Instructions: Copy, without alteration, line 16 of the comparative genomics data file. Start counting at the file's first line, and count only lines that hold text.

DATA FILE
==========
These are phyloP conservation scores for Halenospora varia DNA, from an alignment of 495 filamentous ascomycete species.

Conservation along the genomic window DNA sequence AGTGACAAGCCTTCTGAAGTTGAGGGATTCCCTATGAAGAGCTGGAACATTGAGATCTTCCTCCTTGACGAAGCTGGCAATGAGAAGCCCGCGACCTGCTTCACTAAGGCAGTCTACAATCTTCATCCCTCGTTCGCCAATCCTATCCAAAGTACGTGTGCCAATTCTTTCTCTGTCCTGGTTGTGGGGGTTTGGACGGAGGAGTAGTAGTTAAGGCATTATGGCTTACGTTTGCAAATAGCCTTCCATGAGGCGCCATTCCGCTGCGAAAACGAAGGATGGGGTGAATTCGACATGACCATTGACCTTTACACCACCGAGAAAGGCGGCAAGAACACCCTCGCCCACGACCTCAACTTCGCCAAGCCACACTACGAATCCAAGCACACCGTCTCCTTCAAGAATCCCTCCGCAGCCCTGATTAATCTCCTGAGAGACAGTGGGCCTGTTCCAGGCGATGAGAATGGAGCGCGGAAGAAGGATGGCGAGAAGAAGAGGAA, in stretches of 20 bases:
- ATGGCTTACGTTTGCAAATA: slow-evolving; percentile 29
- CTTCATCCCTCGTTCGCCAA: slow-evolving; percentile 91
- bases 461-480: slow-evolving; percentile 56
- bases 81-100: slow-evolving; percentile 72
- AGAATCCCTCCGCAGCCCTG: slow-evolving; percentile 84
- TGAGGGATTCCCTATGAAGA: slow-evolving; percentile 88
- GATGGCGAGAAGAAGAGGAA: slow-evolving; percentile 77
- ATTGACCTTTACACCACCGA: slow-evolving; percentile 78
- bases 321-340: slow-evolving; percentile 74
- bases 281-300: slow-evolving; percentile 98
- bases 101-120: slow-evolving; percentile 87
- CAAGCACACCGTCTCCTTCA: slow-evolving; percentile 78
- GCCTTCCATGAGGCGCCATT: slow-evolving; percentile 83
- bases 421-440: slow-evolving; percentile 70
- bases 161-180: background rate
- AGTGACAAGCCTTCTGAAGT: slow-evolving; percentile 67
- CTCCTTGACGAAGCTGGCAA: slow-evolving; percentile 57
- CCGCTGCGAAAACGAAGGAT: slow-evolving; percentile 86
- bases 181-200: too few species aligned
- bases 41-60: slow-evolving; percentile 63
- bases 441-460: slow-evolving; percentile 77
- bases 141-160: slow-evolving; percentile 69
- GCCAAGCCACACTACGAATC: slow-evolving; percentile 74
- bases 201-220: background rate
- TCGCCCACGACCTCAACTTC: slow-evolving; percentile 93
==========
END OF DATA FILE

- bases 421-440: slow-evolving; percentile 70